Lord Stoddart of Swindon

My Lords, can the noble Lord explain why closer ties with Turkey are deemed to be the best way to eliminate human rights abuses in that country, whereas in the case of Nigeria, where abuses of human rights have taken place and still occur, isolation is recommended?

Lord Chesham

My Lords, that is slightly wide of the Question on the Order Paper. I remind your Lordships that there will be a full debate on this matter on 14th February.

Lord Stallard

My Lords, the noble Lord seems to he optimistic about the outcome of discussions with Turkey. On what does he base his optimism? How does he equate that with the abysmal record of Turkey over Cyprus, despite 20 or so years of negotiation?

Lord Chesham

My Lords, I would hope that one could always be optimistic in these matters. There is still much room for improvement. We shall urge the new Turkish Government, when in place, to maintain the momentum of democratic and human rights reforms and in relation to Cyprus.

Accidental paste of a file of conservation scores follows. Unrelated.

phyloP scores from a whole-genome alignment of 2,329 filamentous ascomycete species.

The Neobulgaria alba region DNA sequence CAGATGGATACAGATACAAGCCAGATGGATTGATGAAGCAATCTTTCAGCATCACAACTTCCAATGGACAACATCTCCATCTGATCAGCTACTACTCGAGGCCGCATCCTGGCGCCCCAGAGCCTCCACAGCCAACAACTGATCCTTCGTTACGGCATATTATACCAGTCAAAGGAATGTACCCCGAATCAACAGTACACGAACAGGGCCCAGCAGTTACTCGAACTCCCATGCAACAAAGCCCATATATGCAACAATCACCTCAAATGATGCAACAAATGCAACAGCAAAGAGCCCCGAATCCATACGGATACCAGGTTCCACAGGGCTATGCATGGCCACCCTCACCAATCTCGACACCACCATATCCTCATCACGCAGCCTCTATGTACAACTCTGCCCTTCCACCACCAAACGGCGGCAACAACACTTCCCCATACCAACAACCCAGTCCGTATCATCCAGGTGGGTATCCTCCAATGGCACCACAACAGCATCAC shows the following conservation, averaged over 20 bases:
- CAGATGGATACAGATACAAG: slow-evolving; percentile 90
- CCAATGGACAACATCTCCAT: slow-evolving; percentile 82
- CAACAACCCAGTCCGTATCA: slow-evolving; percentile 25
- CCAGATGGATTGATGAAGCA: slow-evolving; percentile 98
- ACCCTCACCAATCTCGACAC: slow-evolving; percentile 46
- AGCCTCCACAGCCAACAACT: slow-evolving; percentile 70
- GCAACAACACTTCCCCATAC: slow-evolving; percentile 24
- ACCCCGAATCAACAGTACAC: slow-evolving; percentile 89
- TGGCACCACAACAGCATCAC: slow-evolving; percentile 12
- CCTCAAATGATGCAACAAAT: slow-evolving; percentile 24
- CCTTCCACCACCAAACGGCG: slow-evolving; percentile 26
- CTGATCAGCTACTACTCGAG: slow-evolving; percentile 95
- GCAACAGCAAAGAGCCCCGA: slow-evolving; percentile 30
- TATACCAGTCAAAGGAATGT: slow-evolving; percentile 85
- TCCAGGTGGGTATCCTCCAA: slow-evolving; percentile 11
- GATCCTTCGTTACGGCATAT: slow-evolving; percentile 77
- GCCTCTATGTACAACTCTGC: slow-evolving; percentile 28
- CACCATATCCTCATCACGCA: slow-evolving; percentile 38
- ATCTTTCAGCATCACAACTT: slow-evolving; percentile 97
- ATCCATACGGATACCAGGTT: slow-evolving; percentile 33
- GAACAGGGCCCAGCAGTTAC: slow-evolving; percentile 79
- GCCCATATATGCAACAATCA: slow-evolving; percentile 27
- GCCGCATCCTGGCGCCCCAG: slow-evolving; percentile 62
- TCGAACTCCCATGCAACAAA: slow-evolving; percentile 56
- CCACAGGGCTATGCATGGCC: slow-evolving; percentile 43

Lord Avebury

My Lords, has the Minister noticed that in the annual report of the OSCE reference is made to 12 conflict situations in the region where the OSCE is involved in conflict resolution and crisis management and that the situation in the south east of Turkey is the one instance where the OSCE is excluded? How does the noble Lord reconcile that fact with his assurance that membership by Turkey of western institutions will enable us to have any influence on it?

Lord Chesham

My Lords, I am afraid that I rather lost the thread of that question. Is the noble Lord prepared to repeat it?

Lord Avebury

My Lords, briefly, how does the noble Lord reconcile the fact that Turkey has been a member of the OSCE for many years but has not allowed the OSCE to visit the region with his assurance to the House that Turkey's membership of western institutions will enable us to influence it in the direction of better observance of human rights?

Lord Chesham

My Lords, we continue to stress to the Turks the importance of respecting international obligations on human rights. However, we believe that a more interventionist approach, such as using all enforceable mechanisms available through the OSCE, would be counterproductive. Turkey invited the OSCE parliamentary assembly delegation to visit in May 1995. If interventionist mechanisms had been applied the delegation might not have been able to enter the country at all.